joecab  2011-05-06 14:45
Anyone looking to replace Stuffit Expander should download The Unarchiver, which can decompress many different formats.

I too am stuck with an old copy of Quicken. I can't for the life of me understand why Intuit still hasn't seen the light to give us a normal Mac version. Isn't it now obvious how many of us will upgrade? And they're still sitting on Apple's board for goodness sake. I don't get that at all.
wwilson083  2011-05-06 17:59
When I click on Applications under Software in System Profiler, nothing happens, not even the spinning gear that shows up when I click other categories. Am I doing something wrong?
Charlie  An apple icon for a TidBITS Supporter 2011-05-06 19:01
Well, I have lots of Classic apps but they all seem to be from Apple and reside in my System folder so presumably Apple will replace or merge any functionality in these programs into Lion.

Regarding the Quicken conundrum, I'm embarrassed to admit it but about a year ago I tired of the instability of Quicken 2007 and decided to abandon it for Quicken 2010 for Windows. I run it using either Crossover or Parallels and it mostly works well. I made this distasteful choice because I felt I needed the budget and investment functionality that seems to be lacking in the Mac finance programs I tired. Having said all this, I'd abandon it in a heartbeat if I could find something as capable for the Mac.
Charlie  An apple icon for a TidBITS Supporter 2011-05-06 19:09
After I posted this it hit me (late as always) – Why are there Classic *Apple* Apps in my Snow Leopard 10.6.7 system folder?

Bizarre.
Has anyone else got problems running Sys Prof and trying to list Applications? Mine crashes constantly ONLY when using it to list the applications. Google tells me others have this issue but no solution yet found. Ideas? Suggestions?

10.6.7
iMac 24" Core 2 Duo
gastropod  2011-05-07 02:16
Note that System Profiler only looks at applications in /Applications. If you keep some elsewhere, System Profiler may leave you with a false sense of security.

Also, some apps are intel, but some of their features are provided as applescripts, and many of those scripts are still ppc. If the application isn't still under active development, or if you can't afford to upgrade, you could lose features.

My must-not-lose ppc apps include

Eudora no equivalent
FileMaker Pro 6 $300 upgrade, onerous drm, loses web server
AppleWorks 6 no equivalent
URL Manager Pro no equivalent
Practica Musica no equivalent
Canon photo software upgrade loses access to 20D raw
OmniGraffle 3 $120 to upgrade
Amadeus II 3.84 features not yet in pro version
Bookends UB, but not all scripts
Intaglio UB, but not all scripts
iSiloX no equivalent


My current strategy is to buy new hardware in the next week or two so I can avoid the Lion issue for at least the next 4 years or so. If that means no new software, well, what I have already meets my needs well, and I could use some help beating my software addiction anyway. So far there's not a single change in Lion that I actively like, and lots that I don't, such as the iThingification, and the pervasive store growing though its innards like a cancer. I'm not unique--I've had a rash of users spontaneously upgrading to snow leopard this month while they can still buy the installer, and several asking about which macs to buy.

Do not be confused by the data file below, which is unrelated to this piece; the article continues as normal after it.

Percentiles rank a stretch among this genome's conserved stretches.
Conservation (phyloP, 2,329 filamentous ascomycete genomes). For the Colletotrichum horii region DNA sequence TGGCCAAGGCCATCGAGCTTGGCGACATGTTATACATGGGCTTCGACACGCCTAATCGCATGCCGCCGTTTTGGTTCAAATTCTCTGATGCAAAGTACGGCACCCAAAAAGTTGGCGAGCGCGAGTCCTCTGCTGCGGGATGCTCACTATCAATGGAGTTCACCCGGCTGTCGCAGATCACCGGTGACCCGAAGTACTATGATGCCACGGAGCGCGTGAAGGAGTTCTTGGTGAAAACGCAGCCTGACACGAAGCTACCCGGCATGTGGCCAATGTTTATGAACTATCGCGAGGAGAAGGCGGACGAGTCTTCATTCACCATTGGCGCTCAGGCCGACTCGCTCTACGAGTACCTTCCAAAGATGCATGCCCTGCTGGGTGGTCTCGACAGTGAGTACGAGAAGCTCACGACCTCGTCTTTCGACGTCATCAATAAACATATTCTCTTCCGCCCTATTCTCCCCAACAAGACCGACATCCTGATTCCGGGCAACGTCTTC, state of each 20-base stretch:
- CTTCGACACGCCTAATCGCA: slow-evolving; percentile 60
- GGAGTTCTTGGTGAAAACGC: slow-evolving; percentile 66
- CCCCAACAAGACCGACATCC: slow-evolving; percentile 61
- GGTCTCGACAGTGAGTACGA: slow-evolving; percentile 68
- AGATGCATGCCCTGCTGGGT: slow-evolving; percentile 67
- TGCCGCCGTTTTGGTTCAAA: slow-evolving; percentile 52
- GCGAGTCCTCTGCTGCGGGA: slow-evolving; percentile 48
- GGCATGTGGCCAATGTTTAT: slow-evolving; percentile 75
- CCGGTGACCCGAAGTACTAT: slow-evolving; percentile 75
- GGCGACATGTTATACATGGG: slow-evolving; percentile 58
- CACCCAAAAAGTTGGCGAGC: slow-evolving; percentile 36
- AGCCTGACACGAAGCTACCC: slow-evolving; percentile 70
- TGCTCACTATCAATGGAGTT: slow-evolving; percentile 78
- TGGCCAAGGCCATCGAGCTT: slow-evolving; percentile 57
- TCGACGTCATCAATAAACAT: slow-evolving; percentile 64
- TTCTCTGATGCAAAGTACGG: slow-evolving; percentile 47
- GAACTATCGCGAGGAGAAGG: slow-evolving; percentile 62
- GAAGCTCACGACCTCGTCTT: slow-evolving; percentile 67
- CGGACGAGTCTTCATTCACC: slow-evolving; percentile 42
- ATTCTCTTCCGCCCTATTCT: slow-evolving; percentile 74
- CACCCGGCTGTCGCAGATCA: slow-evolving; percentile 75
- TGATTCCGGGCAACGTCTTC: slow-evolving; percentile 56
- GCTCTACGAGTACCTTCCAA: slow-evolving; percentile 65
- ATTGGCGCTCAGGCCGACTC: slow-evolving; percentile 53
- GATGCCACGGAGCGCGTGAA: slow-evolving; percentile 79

[If the computer world gets too ridiculous, I have a house full of books, plus a yard full of delightful creepy crawlies and enough optics to watch them with. I could say "get off my lawn" but I abhor lawns, so "get out of my bug habitat" :-)]
gastropod  2011-05-07 02:24
Cuoldn't edit: my System Profiler on 10.5.8 was unable to find apps outside of /Applications, even on the boot drive, or in my home folder (not on the boot drive). I had to copy them into /Applications to check them. YMMV.
Matt Neuburg  An apple icon for a TidBITS Staffer 2011-05-07 03:01
Most of my applications are *not* in my /Applications folder, and System Profiler finds them all (and has always done so, as far as I know). I can't explain this difference in our experiences.
gastropod  2011-05-07 07:19
Just tried on my oldish intel mini, 10.5.8, with the same results, /Applications only. So maybe it's a leopard thing. Or maybe it's because I put my user directories on a different partition, though that doesn't make any sense. More experimentation is in order, but not tonight.
Matt Neuburg  An apple icon for a TidBITS Staffer 2011-05-09 18:10
Maybe it's a permissions thing? Perhaps you have to be an admin user? Just guessing wildly here.
gastropod  2011-05-10 00:13